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Royal visit to New Balance’s UK manufacturing facility


HRH The Princess Royal visited Flimby in West Cumbria to see New Balance’s UK manufacturing facility, in her role as president of UK Fashion & Textile Association (UKFT).

US-based New Balance started manufacturing shoes in Workington, West Cumbria in 1982 and moved to nearby Flimby in 1991. New Balance employs 273 people at its UK site and is a member of UKFT’s Federated Member the British Footwear Association (BFA).

The UK site produces more than 12,000 pairs of shoes a week, which equates to more than 580,000 pairs a year.

The company has developed value streams under the Japanese ‘lean’s system of manufacturing, which has reduced production times from start to finish of 2-3 weeks down to under three hours.

Andy Okolowicz, New Balance’s factory manager, said: “Made in Britain is significantly important to our survival, with consumers buying the craftsmanship as well as the materials.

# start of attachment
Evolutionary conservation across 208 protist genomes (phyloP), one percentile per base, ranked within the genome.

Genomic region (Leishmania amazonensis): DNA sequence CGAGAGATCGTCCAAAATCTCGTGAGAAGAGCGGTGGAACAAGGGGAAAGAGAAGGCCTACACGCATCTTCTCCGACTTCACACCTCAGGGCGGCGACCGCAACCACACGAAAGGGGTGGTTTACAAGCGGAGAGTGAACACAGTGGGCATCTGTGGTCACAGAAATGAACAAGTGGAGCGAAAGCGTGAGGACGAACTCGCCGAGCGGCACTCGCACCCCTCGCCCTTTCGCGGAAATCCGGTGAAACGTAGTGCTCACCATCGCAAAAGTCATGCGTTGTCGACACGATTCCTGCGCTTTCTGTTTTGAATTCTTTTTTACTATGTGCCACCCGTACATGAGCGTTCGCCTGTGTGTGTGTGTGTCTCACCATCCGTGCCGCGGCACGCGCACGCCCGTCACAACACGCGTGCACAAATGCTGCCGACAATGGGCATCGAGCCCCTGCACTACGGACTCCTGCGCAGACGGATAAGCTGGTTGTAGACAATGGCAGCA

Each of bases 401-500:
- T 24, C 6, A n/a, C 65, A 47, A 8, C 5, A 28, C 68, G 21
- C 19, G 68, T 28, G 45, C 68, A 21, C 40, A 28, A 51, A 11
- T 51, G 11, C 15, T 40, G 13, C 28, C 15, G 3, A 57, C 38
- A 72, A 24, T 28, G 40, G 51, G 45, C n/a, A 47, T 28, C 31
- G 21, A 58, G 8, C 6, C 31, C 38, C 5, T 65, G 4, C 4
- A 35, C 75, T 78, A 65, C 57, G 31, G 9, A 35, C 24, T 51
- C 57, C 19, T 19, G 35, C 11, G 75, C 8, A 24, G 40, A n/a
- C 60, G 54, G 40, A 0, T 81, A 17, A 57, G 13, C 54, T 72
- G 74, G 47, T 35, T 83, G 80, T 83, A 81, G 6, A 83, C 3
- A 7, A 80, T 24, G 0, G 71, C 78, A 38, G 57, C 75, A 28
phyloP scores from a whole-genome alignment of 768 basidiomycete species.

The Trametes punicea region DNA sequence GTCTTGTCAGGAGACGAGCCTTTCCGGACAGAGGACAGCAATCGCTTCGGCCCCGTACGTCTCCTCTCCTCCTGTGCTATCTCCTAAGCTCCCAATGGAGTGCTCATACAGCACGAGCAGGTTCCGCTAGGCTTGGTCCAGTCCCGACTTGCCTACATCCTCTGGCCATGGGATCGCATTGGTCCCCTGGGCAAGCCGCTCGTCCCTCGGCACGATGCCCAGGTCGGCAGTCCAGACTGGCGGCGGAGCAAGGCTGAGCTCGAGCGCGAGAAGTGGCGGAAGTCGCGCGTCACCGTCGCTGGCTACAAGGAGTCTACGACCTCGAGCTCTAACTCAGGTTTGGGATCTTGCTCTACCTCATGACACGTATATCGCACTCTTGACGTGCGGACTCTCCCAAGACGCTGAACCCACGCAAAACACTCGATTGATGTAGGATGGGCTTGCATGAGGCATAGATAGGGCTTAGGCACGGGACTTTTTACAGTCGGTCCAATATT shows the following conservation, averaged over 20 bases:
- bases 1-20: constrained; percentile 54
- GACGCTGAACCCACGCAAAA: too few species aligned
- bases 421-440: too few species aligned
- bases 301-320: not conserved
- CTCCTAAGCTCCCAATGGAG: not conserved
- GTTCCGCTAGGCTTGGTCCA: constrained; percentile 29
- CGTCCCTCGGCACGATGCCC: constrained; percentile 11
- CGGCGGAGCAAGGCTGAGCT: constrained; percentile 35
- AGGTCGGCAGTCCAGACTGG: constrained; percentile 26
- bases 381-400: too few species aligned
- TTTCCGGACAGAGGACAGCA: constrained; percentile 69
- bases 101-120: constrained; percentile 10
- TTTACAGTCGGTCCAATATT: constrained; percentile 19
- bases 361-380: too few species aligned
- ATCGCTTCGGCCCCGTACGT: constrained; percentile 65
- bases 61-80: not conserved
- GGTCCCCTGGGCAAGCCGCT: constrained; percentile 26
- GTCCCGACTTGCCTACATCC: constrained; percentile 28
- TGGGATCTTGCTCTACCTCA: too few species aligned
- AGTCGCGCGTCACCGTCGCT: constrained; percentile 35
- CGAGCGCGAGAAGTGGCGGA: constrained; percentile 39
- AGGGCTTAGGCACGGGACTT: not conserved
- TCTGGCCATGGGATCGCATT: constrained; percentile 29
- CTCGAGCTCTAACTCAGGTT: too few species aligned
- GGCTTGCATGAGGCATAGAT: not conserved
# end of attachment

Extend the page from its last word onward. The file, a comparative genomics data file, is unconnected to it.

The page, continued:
“We are particularly proud to have the immense privilege of welcoming Her Royal Highness The Princess Royal to our factory here in Flimby. The royal visit stands as a special moment for all of us.”

The Royal Visit forms part of UKFT’s Let’s Make It Here initiative, which celebrates Britain’s rich manufacturing heritage.

Adam Mansell, CEO of UKFT, said: “It is fantastic for HRH The Princess Royal to see the good work a global brand like New Balance is doing in West Cumbria, where it has been committed to locally-producing high-quality shoes in the UK since 1982.

“Now more than ever we need to invest in UK manufacturing and ensure we create the right environment and pipeline of new talent for the industry to thrive for many years to come.”

HRH The Princess Royal presented awards to the longest-serving members of the New Balance team and she was given a pair of custom-made trainers, complete with HRH stitching.

UKFT’s Let’s Make It Here website allows designers and brands to search by product type, support services or location, to make it easier to source in the UK. The database covers all stages of the supply chain, including yarn, fabric, garments and accessories, as well as ancillary support services, such as pattern cutters.

The website attracts significant interest, not only from the UK but globally, with many of the enquiries coming from overseas, providing those listed with export opportunities to promote the heritage, efficiency and craftsmanship of UK manufacturing.


(Picture credit above: Sarah Irving.)